Srinagar: A complete shutdown was observed on Wednesday across the Valley against the killing of three Hizb-ul-Mujahideen militants, whose blood-riddled bodies were recovered from an orchard in Pattan on Monday.
All shops, offices, commercial establishments and educational institutions remained closed. Public transport was also off the roads.
State administration had deployed police and paramilitary forces at all sensitive locations across the Valley to prevent people from holding anti-India protests.
Sporadic protests and brief incidents of stone pelting were also reported from different parts of the Valley.
In Srinagar, human rights activist and chairman of the International Forum for Justice and Human Rights (IFJHR) Mohammad Ahsan Untoo was detained by police during an anti-India demonstration.
Untoo, as a symbolic gesture, was wearing a white kurta dotted with red color marks and holding a photograph of the three Hizb militants in his hand.
“Instead of killing us one by one, India should kill all Kashmiris once and for all,” Untoo said while taking to reporters.
On Srinagar–Muzaffarabad highway at Kanispora and Hygam, a group of youth pelted clashed with the police. The protestors were trying to block the traffic on the highway.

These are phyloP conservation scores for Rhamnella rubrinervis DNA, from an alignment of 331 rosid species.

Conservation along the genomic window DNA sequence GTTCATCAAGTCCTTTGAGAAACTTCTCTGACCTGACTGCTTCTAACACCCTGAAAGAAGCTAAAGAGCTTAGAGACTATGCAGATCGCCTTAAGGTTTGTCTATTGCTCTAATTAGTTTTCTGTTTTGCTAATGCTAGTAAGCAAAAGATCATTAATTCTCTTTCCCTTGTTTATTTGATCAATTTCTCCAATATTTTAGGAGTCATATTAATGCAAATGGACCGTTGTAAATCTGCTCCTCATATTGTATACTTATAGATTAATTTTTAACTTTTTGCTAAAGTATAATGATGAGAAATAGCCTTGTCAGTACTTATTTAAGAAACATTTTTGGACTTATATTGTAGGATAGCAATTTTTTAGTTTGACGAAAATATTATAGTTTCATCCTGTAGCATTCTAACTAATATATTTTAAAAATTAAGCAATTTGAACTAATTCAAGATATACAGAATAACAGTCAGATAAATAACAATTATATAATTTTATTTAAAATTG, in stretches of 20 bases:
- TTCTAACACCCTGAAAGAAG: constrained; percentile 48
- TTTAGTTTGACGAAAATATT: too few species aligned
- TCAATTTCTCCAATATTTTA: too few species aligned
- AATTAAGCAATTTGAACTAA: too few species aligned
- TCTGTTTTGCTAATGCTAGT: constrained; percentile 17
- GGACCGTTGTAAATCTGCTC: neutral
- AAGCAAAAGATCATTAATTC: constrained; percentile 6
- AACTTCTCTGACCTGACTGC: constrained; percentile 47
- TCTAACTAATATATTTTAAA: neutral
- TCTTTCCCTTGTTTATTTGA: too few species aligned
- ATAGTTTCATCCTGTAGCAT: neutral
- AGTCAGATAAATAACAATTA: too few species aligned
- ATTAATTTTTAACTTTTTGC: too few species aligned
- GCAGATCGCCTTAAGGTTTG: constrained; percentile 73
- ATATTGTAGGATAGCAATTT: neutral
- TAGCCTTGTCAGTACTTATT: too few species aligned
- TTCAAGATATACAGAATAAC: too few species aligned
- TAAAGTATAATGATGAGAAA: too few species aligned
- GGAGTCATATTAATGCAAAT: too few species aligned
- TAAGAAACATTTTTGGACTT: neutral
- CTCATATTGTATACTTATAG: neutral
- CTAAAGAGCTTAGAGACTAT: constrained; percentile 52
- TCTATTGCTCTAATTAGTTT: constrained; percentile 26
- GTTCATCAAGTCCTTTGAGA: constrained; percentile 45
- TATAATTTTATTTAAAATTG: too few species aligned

The three youths hailed from Pattan and Sopore areas of Baramulla district. A complete strike was observed in Baramulla, Sopore, Bandipora, Kupwara, Trehgam, Handwara, Rafiabad, Sangrama, Pattan, Kunzar, Palhalan, Sheeri, Boniyar, Tangmarg, Narbal, Kreeri, Kralpora and several other areas of north Kashmir.
Clashes between protesters and government forces continued for several hours at Kondbal in Manasbal area. The police fired dozens of teargas canisters to chase away the protesters.
Hizbul Mujahideen, the largest indigenous militant group in the state on Tuesday said three youth – Amir Rishi, Ashiq Wani and Naved Khan – were members of the outfit who were killed in custody ‘by the Special Operation Group of police and ‘paid agents of the enemy’.
Both the factions of Hurriyat and Jammu and Kashmir Liberation Front had called people to observe shutdown. The call was supported by United Jehad Council, a conglomerate of militant outfits, against the killings.
Hurriyat chairman Syed Ali Geelani termed these killings as a “cold blooded murder’’, while police said the three were part of Lashkar-e-Islam, a breakaway group of Hizbul Mujahideen, led by Qayoom Najar.
Hizbul Mujahideen has denied the existence of Lashkar-e-Islam and said that the government and its agencies were “trying to fool the people by portraying the killings as the fallout of a rivalry between the Hizbul and Lashkar-e-Islam.”